Many people have made the argument that the war on drugs harms those people from minorities more than more privileged people in society. There is now proof however that in the very beginning, the aim was to target the black community.
In a new interview with writer Dan Baum and a former aide to President Nixon about the war on drugs, the truth about how African Americans were targeted has come out.
Back in the late 1960s and early ’70s, John Ehrlichman was Assistant to the President for Domestic Affairs under President Nixon.
In that position, he helped launch the anti-drug campaign that came to be known as the “war on drugs.”
The laws and policies created by Nixon, Ehrlichman, and the rest of the Administration continue to dictate how the nation enforces its drug laws today.
Given Ehrlichman’s insider status, if there’s anyone who would know what motivated the development of the war on drugs, he would be the guy.
When Baum asked Ehrlichman about why the Nixon Administration put so much effort into launching such an intense focus on cracking down on drugs, here’s what he said:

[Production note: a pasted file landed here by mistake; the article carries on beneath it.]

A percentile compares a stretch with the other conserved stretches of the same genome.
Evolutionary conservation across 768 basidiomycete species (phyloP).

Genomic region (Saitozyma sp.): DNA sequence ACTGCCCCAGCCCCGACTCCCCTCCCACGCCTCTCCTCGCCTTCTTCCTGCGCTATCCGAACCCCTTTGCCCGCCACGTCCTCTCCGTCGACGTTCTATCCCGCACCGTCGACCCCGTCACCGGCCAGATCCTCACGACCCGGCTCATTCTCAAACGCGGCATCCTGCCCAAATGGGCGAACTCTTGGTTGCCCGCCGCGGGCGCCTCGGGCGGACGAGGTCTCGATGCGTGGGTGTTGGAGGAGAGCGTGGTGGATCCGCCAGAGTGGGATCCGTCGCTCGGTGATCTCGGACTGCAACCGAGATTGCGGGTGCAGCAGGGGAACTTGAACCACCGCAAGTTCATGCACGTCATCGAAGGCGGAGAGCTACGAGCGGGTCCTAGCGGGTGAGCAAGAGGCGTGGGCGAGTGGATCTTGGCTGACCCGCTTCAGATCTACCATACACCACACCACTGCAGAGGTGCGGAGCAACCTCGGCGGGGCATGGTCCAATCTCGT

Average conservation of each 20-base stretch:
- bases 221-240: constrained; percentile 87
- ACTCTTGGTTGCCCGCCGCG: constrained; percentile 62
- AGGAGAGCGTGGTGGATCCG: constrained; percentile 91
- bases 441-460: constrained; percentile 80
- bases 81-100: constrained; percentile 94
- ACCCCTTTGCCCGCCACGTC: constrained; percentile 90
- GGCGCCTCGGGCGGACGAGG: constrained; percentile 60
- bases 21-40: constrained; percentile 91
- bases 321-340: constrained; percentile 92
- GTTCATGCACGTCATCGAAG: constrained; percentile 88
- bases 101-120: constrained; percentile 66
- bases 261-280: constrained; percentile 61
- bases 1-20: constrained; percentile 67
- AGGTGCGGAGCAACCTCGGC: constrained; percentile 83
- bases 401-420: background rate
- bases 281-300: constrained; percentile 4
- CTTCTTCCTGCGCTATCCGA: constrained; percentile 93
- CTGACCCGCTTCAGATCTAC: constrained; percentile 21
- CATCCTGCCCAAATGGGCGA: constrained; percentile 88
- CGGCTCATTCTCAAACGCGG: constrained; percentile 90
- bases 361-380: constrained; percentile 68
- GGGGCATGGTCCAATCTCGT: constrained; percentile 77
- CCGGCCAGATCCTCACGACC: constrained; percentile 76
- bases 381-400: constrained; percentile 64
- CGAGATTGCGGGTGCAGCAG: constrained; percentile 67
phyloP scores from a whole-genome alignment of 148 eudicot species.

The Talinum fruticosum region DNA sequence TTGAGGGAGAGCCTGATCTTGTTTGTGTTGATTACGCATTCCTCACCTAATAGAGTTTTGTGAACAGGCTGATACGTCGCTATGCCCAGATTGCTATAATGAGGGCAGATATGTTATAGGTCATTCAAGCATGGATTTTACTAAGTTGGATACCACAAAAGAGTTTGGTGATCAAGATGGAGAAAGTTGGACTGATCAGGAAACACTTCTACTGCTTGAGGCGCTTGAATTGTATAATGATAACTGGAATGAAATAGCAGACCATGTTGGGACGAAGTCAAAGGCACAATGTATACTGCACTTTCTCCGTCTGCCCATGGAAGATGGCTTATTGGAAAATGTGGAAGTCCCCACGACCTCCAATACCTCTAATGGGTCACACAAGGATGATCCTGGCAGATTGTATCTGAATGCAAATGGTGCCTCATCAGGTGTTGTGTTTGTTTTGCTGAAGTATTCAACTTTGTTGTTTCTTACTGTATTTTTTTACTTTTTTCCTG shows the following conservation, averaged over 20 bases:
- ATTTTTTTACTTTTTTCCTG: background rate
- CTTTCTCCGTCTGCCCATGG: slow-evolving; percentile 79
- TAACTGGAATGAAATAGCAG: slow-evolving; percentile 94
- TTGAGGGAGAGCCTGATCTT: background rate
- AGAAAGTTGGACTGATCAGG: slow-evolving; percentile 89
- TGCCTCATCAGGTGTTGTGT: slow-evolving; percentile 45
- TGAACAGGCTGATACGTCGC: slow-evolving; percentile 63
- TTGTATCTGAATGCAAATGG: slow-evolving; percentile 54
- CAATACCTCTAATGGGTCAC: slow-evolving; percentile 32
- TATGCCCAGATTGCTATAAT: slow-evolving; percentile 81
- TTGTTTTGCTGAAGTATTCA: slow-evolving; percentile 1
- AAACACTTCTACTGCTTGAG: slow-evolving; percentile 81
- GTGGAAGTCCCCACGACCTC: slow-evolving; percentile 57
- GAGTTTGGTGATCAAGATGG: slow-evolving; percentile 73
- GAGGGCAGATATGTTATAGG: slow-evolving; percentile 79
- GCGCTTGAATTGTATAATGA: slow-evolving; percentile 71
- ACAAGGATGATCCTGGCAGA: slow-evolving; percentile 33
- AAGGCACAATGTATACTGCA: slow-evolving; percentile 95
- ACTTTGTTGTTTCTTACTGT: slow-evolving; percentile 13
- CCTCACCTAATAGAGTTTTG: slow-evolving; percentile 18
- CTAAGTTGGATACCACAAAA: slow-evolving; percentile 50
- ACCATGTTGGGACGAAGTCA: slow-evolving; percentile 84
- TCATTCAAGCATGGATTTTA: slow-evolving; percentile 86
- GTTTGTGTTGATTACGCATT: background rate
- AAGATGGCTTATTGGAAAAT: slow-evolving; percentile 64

You want to know what this [the war on drugs] was really all about? The Nixon campaign in 1968, and the Nixon White House after that, had two enemies: the antiwar left and black people.
He went on to claim that the war on drugs was specifically targeted at black people.
We knew we couldn’t make it illegal to be either against the war or black, but by getting the public to associate the hippies with marijuana and blacks with heroin, and then criminalizing both heavily, we could disrupt those communities.
We could arrest their leaders, raid their homes, break up their meetings, and vilify them night after night on the evening news.
It looks like Nixon and his cronies purposefully created the devastating war on drugs to go after their political enemies.
Just in case you were unsure of that being exactly the case, Ehrlichman clarified:
Did we know we were lying about the drugs? Of course we did.